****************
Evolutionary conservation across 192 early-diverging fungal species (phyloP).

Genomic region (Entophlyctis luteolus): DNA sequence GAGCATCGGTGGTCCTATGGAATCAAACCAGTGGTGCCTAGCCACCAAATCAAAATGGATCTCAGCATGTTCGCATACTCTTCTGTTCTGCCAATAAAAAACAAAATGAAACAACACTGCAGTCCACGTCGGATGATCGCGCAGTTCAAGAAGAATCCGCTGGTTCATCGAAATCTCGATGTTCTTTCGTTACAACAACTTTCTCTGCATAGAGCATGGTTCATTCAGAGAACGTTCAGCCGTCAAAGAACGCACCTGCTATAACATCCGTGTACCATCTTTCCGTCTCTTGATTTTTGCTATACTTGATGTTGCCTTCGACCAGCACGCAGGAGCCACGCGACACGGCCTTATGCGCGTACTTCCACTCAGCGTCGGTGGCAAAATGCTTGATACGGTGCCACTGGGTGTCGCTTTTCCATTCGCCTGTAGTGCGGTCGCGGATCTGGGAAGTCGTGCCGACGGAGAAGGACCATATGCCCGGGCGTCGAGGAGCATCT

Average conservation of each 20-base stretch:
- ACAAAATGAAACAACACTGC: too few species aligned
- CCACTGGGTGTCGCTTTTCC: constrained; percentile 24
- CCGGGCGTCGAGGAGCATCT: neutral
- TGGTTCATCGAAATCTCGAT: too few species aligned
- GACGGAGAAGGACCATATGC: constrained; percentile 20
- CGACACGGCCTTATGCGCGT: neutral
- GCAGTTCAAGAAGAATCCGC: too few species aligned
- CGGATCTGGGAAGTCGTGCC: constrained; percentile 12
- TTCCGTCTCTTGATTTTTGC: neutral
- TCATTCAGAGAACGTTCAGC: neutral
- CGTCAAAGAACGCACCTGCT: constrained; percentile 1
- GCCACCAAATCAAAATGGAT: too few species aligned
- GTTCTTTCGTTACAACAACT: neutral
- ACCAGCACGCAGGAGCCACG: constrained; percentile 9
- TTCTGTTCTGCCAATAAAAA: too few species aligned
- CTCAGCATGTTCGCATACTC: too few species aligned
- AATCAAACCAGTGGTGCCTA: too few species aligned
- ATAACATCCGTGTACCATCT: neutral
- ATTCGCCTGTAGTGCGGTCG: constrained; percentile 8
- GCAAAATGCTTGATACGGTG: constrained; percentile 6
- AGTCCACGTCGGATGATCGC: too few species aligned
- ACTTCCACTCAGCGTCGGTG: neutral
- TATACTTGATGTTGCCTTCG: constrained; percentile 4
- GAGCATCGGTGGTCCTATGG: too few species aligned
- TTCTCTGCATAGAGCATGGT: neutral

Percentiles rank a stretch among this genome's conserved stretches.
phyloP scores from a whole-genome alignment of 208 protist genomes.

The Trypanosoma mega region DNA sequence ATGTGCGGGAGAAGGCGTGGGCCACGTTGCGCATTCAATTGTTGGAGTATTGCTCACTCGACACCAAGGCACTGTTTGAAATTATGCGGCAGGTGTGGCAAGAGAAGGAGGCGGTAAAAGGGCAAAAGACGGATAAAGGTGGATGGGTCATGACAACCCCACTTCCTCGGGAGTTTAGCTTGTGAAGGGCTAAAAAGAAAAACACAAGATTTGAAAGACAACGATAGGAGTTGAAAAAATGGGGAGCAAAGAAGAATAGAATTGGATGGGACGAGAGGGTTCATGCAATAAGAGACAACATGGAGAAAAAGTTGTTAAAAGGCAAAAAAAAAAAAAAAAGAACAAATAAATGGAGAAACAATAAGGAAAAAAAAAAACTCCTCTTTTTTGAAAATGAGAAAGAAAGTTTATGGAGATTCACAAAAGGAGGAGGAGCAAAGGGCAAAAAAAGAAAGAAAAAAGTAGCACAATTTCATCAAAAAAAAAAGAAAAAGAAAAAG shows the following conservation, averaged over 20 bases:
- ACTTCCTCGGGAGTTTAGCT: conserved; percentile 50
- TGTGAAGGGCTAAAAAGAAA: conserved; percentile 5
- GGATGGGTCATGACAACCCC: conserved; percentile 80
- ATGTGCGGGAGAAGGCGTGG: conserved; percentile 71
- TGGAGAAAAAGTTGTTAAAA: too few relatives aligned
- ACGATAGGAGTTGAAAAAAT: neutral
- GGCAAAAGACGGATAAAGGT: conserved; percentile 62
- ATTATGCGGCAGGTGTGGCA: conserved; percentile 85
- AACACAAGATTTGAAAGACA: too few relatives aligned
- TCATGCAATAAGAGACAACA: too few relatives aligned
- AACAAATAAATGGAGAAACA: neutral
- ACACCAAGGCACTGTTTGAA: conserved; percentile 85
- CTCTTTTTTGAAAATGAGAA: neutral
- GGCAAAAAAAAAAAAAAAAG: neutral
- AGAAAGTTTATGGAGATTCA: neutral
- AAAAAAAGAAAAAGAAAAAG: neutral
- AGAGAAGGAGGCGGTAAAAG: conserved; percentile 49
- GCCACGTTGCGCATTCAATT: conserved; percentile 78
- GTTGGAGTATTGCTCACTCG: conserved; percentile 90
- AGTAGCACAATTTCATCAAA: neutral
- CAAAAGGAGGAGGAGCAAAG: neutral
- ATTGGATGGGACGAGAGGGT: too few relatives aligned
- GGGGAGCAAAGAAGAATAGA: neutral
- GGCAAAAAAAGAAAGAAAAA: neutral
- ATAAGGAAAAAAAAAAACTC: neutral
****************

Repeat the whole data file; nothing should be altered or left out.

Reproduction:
Evolutionary conservation across 192 early-diverging fungal species (phyloP).

Genomic region (Entophlyctis luteolus): DNA sequence GAGCATCGGTGGTCCTATGGAATCAAACCAGTGGTGCCTAGCCACCAAATCAAAATGGATCTCAGCATGTTCGCATACTCTTCTGTTCTGCCAATAAAAAACAAAATGAAACAACACTGCAGTCCACGTCGGATGATCGCGCAGTTCAAGAAGAATCCGCTGGTTCATCGAAATCTCGATGTTCTTTCGTTACAACAACTTTCTCTGCATAGAGCATGGTTCATTCAGAGAACGTTCAGCCGTCAAAGAACGCACCTGCTATAACATCCGTGTACCATCTTTCCGTCTCTTGATTTTTGCTATACTTGATGTTGCCTTCGACCAGCACGCAGGAGCCACGCGACACGGCCTTATGCGCGTACTTCCACTCAGCGTCGGTGGCAAAATGCTTGATACGGTGCCACTGGGTGTCGCTTTTCCATTCGCCTGTAGTGCGGTCGCGGATCTGGGAAGTCGTGCCGACGGAGAAGGACCATATGCCCGGGCGTCGAGGAGCATCT

Average conservation of each 20-base stretch:
- ACAAAATGAAACAACACTGC: too few species aligned
- CCACTGGGTGTCGCTTTTCC: constrained; percentile 24
- CCGGGCGTCGAGGAGCATCT: neutral
- TGGTTCATCGAAATCTCGAT: too few species aligned
- GACGGAGAAGGACCATATGC: constrained; percentile 20
- CGACACGGCCTTATGCGCGT: neutral
- GCAGTTCAAGAAGAATCCGC: too few species aligned
- CGGATCTGGGAAGTCGTGCC: constrained; percentile 12
- TTCCGTCTCTTGATTTTTGC: neutral
- TCATTCAGAGAACGTTCAGC: neutral
- CGTCAAAGAACGCACCTGCT: constrained; percentile 1
- GCCACCAAATCAAAATGGAT: too few species aligned
- GTTCTTTCGTTACAACAACT: neutral
- ACCAGCACGCAGGAGCCACG: constrained; percentile 9
- TTCTGTTCTGCCAATAAAAA: too few species aligned
- CTCAGCATGTTCGCATACTC: too few species aligned
- AATCAAACCAGTGGTGCCTA: too few species aligned
- ATAACATCCGTGTACCATCT: neutral
- ATTCGCCTGTAGTGCGGTCG: constrained; percentile 8
- GCAAAATGCTTGATACGGTG: constrained; percentile 6
- AGTCCACGTCGGATGATCGC: too few species aligned
- ACTTCCACTCAGCGTCGGTG: neutral
- TATACTTGATGTTGCCTTCG: constrained; percentile 4
- GAGCATCGGTGGTCCTATGG: too few species aligned
- TTCTCTGCATAGAGCATGGT: neutral

Percentiles rank a stretch among this genome's conserved stretches.
phyloP scores from a whole-genome alignment of 208 protist genomes.

The Trypanosoma mega region DNA sequence ATGTGCGGGAGAAGGCGTGGGCCACGTTGCGCATTCAATTGTTGGAGTATTGCTCACTCGACACCAAGGCACTGTTTGAAATTATGCGGCAGGTGTGGCAAGAGAAGGAGGCGGTAAAAGGGCAAAAGACGGATAAAGGTGGATGGGTCATGACAACCCCACTTCCTCGGGAGTTTAGCTTGTGAAGGGCTAAAAAGAAAAACACAAGATTTGAAAGACAACGATAGGAGTTGAAAAAATGGGGAGCAAAGAAGAATAGAATTGGATGGGACGAGAGGGTTCATGCAATAAGAGACAACATGGAGAAAAAGTTGTTAAAAGGCAAAAAAAAAAAAAAAAGAACAAATAAATGGAGAAACAATAAGGAAAAAAAAAAACTCCTCTTTTTTGAAAATGAGAAAGAAAGTTTATGGAGATTCACAAAAGGAGGAGGAGCAAAGGGCAAAAAAAGAAAGAAAAAAGTAGCACAATTTCATCAAAAAAAAAAGAAAAAGAAAAAG shows the following conservation, averaged over 20 bases:
- ACTTCCTCGGGAGTTTAGCT: conserved; percentile 50
- TGTGAAGGGCTAAAAAGAAA: conserved; percentile 5
- GGATGGGTCATGACAACCCC: conserved; percentile 80
- ATGTGCGGGAGAAGGCGTGG: conserved; percentile 71
- TGGAGAAAAAGTTGTTAAAA: too few relatives aligned
- ACGATAGGAGTTGAAAAAAT: neutral
- GGCAAAAGACGGATAAAGGT: conserved; percentile 62
- ATTATGCGGCAGGTGTGGCA: conserved; percentile 85
- AACACAAGATTTGAAAGACA: too few relatives aligned
- TCATGCAATAAGAGACAACA: too few relatives aligned
- AACAAATAAATGGAGAAACA: neutral
- ACACCAAGGCACTGTTTGAA: conserved; percentile 85
- CTCTTTTTTGAAAATGAGAA: neutral
- GGCAAAAAAAAAAAAAAAAG: neutral
- AGAAAGTTTATGGAGATTCA: neutral
- AAAAAAAGAAAAAGAAAAAG: neutral
- AGAGAAGGAGGCGGTAAAAG: conserved; percentile 49
- GCCACGTTGCGCATTCAATT: conserved; percentile 78
- GTTGGAGTATTGCTCACTCG: conserved; percentile 90
- AGTAGCACAATTTCATCAAA: neutral
- CAAAAGGAGGAGGAGCAAAG: neutral
- ATTGGATGGGACGAGAGGGT: too few relatives aligned
- GGGGAGCAAAGAAGAATAGA: neutral
- GGCAAAAAAAGAAAGAAAAA: neutral
- ATAAGGAAAAAAAAAAACTC: neutral